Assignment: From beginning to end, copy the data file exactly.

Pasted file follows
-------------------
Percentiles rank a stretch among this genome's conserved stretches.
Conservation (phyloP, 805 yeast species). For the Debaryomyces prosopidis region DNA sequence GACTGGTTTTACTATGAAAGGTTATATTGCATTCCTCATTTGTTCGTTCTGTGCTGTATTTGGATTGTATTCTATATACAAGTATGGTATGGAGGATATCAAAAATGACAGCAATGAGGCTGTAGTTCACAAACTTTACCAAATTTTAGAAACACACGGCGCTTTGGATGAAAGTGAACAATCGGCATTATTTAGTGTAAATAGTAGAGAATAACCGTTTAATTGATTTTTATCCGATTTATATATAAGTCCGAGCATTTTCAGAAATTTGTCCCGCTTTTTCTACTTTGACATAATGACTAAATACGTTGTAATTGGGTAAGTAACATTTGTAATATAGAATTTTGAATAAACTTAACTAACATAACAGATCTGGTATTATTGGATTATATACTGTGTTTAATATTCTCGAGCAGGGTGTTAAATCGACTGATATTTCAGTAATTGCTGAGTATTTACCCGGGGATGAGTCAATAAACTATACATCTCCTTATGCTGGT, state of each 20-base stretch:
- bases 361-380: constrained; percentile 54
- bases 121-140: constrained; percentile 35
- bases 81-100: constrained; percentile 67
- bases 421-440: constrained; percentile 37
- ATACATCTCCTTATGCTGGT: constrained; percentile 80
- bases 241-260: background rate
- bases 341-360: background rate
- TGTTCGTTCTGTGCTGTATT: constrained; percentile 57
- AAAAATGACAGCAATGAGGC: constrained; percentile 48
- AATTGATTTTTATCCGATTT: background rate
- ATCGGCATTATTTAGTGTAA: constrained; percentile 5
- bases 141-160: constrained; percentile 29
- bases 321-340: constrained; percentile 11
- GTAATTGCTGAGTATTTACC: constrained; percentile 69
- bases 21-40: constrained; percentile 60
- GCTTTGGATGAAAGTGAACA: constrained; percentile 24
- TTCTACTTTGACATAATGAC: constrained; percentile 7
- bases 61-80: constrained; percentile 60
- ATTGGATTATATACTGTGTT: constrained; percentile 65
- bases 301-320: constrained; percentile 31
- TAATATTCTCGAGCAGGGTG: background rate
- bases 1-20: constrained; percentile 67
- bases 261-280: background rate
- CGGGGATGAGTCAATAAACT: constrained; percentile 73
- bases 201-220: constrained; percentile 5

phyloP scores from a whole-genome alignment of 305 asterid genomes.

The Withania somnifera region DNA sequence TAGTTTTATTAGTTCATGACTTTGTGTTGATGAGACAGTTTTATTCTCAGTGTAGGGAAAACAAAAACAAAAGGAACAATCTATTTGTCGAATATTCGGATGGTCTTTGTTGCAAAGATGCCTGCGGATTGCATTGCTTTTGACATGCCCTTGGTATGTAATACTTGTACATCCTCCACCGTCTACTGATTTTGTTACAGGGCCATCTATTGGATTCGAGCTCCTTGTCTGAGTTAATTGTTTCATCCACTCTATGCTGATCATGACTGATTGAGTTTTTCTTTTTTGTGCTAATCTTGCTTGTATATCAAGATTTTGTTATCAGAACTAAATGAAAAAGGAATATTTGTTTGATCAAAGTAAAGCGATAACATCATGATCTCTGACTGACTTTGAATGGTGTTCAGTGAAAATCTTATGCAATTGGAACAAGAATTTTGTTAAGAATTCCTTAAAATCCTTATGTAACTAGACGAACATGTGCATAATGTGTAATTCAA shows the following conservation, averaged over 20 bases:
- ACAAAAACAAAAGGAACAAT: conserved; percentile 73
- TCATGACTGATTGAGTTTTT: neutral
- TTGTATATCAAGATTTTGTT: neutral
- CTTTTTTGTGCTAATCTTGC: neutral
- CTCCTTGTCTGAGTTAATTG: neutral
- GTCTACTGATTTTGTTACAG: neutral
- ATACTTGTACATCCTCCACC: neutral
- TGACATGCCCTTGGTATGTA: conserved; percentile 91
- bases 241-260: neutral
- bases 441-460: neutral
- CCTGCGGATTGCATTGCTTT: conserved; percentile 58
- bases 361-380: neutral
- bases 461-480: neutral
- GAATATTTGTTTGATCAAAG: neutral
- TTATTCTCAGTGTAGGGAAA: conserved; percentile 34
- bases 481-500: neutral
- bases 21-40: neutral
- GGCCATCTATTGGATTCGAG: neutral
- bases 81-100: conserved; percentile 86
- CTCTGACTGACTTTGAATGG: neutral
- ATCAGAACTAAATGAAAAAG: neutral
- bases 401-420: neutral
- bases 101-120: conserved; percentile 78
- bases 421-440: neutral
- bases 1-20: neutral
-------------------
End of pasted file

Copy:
Percentiles rank a stretch among this genome's conserved stretches.
Conservation (phyloP, 805 yeast species). For the Debaryomyces prosopidis region DNA sequence GACTGGTTTTACTATGAAAGGTTATATTGCATTCCTCATTTGTTCGTTCTGTGCTGTATTTGGATTGTATTCTATATACAAGTATGGTATGGAGGATATCAAAAATGACAGCAATGAGGCTGTAGTTCACAAACTTTACCAAATTTTAGAAACACACGGCGCTTTGGATGAAAGTGAACAATCGGCATTATTTAGTGTAAATAGTAGAGAATAACCGTTTAATTGATTTTTATCCGATTTATATATAAGTCCGAGCATTTTCAGAAATTTGTCCCGCTTTTTCTACTTTGACATAATGACTAAATACGTTGTAATTGGGTAAGTAACATTTGTAATATAGAATTTTGAATAAACTTAACTAACATAACAGATCTGGTATTATTGGATTATATACTGTGTTTAATATTCTCGAGCAGGGTGTTAAATCGACTGATATTTCAGTAATTGCTGAGTATTTACCCGGGGATGAGTCAATAAACTATACATCTCCTTATGCTGGT, state of each 20-base stretch:
- bases 361-380: constrained; percentile 54
- bases 121-140: constrained; percentile 35
- bases 81-100: constrained; percentile 67
- bases 421-440: constrained; percentile 37
- ATACATCTCCTTATGCTGGT: constrained; percentile 80
- bases 241-260: background rate
- bases 341-360: background rate
- TGTTCGTTCTGTGCTGTATT: constrained; percentile 57
- AAAAATGACAGCAATGAGGC: constrained; percentile 48
- AATTGATTTTTATCCGATTT: background rate
- ATCGGCATTATTTAGTGTAA: constrained; percentile 5
- bases 141-160: constrained; percentile 29
- bases 321-340: constrained; percentile 11
- GTAATTGCTGAGTATTTACC: constrained; percentile 69
- bases 21-40: constrained; percentile 60
- GCTTTGGATGAAAGTGAACA: constrained; percentile 24
- TTCTACTTTGACATAATGAC: constrained; percentile 7
- bases 61-80: constrained; percentile 60
- ATTGGATTATATACTGTGTT: constrained; percentile 65
- bases 301-320: constrained; percentile 31
- TAATATTCTCGAGCAGGGTG: background rate
- bases 1-20: constrained; percentile 67
- bases 261-280: background rate
- CGGGGATGAGTCAATAAACT: constrained; percentile 73
- bases 201-220: constrained; percentile 5

phyloP scores from a whole-genome alignment of 305 asterid genomes.

The Withania somnifera region DNA sequence TAGTTTTATTAGTTCATGACTTTGTGTTGATGAGACAGTTTTATTCTCAGTGTAGGGAAAACAAAAACAAAAGGAACAATCTATTTGTCGAATATTCGGATGGTCTTTGTTGCAAAGATGCCTGCGGATTGCATTGCTTTTGACATGCCCTTGGTATGTAATACTTGTACATCCTCCACCGTCTACTGATTTTGTTACAGGGCCATCTATTGGATTCGAGCTCCTTGTCTGAGTTAATTGTTTCATCCACTCTATGCTGATCATGACTGATTGAGTTTTTCTTTTTTGTGCTAATCTTGCTTGTATATCAAGATTTTGTTATCAGAACTAAATGAAAAAGGAATATTTGTTTGATCAAAGTAAAGCGATAACATCATGATCTCTGACTGACTTTGAATGGTGTTCAGTGAAAATCTTATGCAATTGGAACAAGAATTTTGTTAAGAATTCCTTAAAATCCTTATGTAACTAGACGAACATGTGCATAATGTGTAATTCAA shows the following conservation, averaged over 20 bases:
- ACAAAAACAAAAGGAACAAT: conserved; percentile 73
- TCATGACTGATTGAGTTTTT: neutral
- TTGTATATCAAGATTTTGTT: neutral
- CTTTTTTGTGCTAATCTTGC: neutral
- CTCCTTGTCTGAGTTAATTG: neutral
- GTCTACTGATTTTGTTACAG: neutral
- ATACTTGTACATCCTCCACC: neutral
- TGACATGCCCTTGGTATGTA: conserved; percentile 91
- bases 241-260: neutral
- bases 441-460: neutral
- CCTGCGGATTGCATTGCTTT: conserved; percentile 58
- bases 361-380: neutral
- bases 461-480: neutral
- GAATATTTGTTTGATCAAAG: neutral
- TTATTCTCAGTGTAGGGAAA: conserved; percentile 34
- bases 481-500: neutral
- bases 21-40: neutral
- GGCCATCTATTGGATTCGAG: neutral
- bases 81-100: conserved; percentile 86
- CTCTGACTGACTTTGAATGG: neutral
- ATCAGAACTAAATGAAAAAG: neutral
- bases 401-420: neutral
- bases 101-120: conserved; percentile 78
- bases 421-440: neutral
- bases 1-20: neutral